Music behind the Green Door – Corinna Rose, Leah Dolgoy and Wizard Lizard

Music behind the Green Door, July 22, 2015, 7-10 pm

100. Wizard Lizzard

The opening act on this particular night was another nod to Cranbrook’s cadre of youthful performers. This time it was the duo Wizzard Lizard. Kyle Albrecht was the guitar wizard and I guess Maddi Keiver is supposed to be the lizard in this organisation. That is most unkind. No lizard I have ever come across looked as pretty nor sang with such a strong voice. In fact I have never heard a lizard sing. Kyle kicked off the evening with an unnamed slide guitar  blues in open E. Throughout the evening , with the exception of one cover tune, Van Morrison’s Moon Dance, it was mostly original songs that seem to have been written mostly by Maddi Keiver. She has an exceptionally strong voice that she uses to deliver her musical messages with great confidence. Kyle is no slouch either. His guitar playing is very smooth.  I am constantly amazed by the number of outstanding musicians in this area that emerge from the woodwork. Or more correctly the number of talented performers who can probably trace their origins back to Evan Bueckert’s  excellent  music program at the Mount Baker High School. Here are some images of Wizzard Lizzard’s performances behind the Green Door  in the Kimberley Platzl.

206. Maddi Keiver  300. Kyle Albrecht  212. Maddi Keiver217. Maddi Keiver302a. Kyle Albrecht218. Maddi Keiver  208. Maddi Keiver  220. Maddi Keiver306. Kyle Albrecht215a. Maddi Keiver

And now, all the way from Montreal, we have Corinna Rose (vocals, open back banjo, guitar) and Leah Dolgay (vocals, Autoharp, and Harpsicle). I like music that is different so these two ladies made my day. Once again for the evening the music was mostly original material performed in a highly original way. With her open back banjo, Corinna was the front “man” of the duo. I hesitate to describe the banjo and her style of playing as clawhammer because, apart from a couple of instances, she did not go very far 418. Corinna Rosedown that road. Rather she used a more full blown finger picking approach using the standard G banjo tuning. There were some nice dissonant chords in there now and again that added to the uniqueness the the music. From time to time she picked up the Larivee guitar that she has had since she was seventeen years old. Like most small body Larivees it was beautiful to look at and a pleasure to hear. 504. Leah DolgoyLeah Dolgay played an autoharp built by the luthier George Orthey . Leah manipulates the EQ of the instrument so that, when played in tandem, with Corinna’s banjo they end up with the banjo’s sound floating on top of the Autoharp’s melodic picking, 540. Leah Dolgoystrums and very solid bass runs. Leah is a recent convert to the rather large Celtic Harp,   but while traveling she has to leave the full sized instrument at home. Instead she uses a more airline friendly “Harpsicle”. In reality the Harpsicle is a small lap harp that can just fit in the overhead compartments of the average airline. Here are some images of their performance:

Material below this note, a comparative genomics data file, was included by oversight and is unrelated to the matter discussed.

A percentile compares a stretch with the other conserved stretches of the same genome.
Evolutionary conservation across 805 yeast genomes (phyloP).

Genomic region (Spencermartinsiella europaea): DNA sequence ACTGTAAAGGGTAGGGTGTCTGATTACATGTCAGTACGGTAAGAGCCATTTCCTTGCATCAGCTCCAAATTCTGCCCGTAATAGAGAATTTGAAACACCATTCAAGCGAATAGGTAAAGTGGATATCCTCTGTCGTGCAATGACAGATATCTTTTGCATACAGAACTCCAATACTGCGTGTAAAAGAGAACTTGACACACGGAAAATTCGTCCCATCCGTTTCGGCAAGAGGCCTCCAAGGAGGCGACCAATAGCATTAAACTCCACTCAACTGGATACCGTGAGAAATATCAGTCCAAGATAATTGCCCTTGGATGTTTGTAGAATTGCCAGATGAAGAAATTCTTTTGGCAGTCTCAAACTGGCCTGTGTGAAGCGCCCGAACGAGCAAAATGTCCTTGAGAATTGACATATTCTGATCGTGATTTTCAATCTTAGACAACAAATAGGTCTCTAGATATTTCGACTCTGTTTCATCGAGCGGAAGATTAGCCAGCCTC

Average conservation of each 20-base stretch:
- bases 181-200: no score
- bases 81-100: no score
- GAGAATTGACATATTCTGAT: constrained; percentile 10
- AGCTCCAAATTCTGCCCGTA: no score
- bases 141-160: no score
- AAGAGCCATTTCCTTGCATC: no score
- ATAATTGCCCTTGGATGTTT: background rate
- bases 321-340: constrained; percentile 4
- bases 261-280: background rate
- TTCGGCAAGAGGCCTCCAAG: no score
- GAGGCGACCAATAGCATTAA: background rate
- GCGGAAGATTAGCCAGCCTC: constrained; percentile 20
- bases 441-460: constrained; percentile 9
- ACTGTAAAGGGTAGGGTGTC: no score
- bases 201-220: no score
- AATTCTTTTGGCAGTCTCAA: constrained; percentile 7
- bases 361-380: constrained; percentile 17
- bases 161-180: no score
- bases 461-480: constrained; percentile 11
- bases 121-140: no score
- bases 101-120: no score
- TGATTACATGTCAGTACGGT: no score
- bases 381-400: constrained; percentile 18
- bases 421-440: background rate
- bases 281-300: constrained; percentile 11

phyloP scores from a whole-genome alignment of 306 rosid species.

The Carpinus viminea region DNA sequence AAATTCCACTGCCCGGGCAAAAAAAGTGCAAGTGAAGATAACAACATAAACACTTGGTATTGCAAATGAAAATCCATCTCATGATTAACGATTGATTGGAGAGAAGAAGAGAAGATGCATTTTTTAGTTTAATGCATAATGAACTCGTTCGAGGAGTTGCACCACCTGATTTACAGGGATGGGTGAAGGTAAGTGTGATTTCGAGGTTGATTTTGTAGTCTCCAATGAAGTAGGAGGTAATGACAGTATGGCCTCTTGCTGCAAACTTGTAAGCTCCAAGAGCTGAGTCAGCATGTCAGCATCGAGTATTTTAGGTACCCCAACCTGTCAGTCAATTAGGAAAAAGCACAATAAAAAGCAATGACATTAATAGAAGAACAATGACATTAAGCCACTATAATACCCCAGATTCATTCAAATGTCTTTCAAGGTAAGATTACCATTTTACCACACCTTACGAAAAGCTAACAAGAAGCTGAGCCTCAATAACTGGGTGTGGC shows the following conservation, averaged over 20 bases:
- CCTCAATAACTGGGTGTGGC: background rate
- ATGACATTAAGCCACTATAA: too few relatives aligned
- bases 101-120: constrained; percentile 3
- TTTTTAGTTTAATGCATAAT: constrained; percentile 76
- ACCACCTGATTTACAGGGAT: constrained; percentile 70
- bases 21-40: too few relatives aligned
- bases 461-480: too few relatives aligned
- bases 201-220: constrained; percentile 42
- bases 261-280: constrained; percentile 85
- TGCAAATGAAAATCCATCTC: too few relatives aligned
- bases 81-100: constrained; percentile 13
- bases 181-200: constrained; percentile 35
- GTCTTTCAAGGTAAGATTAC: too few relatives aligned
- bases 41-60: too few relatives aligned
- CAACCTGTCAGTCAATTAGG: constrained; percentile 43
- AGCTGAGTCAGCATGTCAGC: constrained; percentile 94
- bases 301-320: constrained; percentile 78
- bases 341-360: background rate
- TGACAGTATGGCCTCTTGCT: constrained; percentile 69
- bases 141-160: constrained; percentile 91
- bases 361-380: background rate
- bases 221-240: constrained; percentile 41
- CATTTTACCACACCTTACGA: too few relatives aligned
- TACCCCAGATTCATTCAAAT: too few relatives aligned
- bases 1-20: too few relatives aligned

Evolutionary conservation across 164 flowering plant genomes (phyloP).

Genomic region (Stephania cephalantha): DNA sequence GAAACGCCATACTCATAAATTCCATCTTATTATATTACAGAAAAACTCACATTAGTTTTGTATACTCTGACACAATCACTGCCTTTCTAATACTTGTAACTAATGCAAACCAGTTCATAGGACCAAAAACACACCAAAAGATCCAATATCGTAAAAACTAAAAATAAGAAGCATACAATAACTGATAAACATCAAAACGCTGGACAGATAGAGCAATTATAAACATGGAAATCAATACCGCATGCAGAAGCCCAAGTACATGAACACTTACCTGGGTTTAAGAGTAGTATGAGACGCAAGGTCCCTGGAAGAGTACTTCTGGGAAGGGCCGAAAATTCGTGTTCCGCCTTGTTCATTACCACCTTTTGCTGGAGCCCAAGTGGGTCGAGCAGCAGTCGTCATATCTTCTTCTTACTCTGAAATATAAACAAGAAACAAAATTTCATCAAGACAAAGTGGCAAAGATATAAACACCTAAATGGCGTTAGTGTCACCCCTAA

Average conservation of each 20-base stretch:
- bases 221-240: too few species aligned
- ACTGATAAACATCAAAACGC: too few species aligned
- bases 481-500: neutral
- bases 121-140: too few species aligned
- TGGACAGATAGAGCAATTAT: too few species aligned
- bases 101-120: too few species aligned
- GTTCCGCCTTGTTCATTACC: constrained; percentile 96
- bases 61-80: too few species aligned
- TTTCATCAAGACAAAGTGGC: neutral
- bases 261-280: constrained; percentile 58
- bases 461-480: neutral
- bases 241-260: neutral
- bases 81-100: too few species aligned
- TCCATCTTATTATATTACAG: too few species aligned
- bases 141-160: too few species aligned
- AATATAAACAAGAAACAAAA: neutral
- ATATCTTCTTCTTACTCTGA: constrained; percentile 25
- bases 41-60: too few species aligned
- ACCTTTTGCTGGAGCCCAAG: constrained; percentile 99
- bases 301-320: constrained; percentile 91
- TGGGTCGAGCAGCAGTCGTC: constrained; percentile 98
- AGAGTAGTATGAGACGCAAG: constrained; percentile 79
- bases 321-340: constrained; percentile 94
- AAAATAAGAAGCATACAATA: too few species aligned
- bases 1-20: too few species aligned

600a. Corinna and Leah

408a. Corinna Rose    500. Leah Dolgoy   420. Corinna Rose424. Corinna Rose537. Leah Dolgoy   416. Corinna Rose550. Leah Dolgoy412a. Corinna Rose   400. Corinna Rose  426. Corinna Rose 438. Corinna Rose        452. Corinna Rose  506e. Leah Dolgoy   414. Corinna Rose   510. Leah Dolgoy450a. Corinna Rose560. Leah Dolgoy514a. Leah Dolgoy  530. Leah Dolgoy   516. Leah Dolgoy

The duo did mostly original material that seem to draw inspiration from broken relationships. That included the cover tunes they did. Although Shady Grove  was done in an upbeat hoe down clawhammer style but it was out classed by their cover of the Hank Williams classic I’m So Lonesome I Could Cry.  I loved the textures of the interpretation.


Dave Prinn and Friends at Perry’s

Perry’s Pizza and Grill present Dave Prinn and Friends, Friday July 17, 2015 6-10 pm.

Our gracious host and supporter of live music – Perry Levoe of Perry’s Pizza and Grill

100. Perry Levoe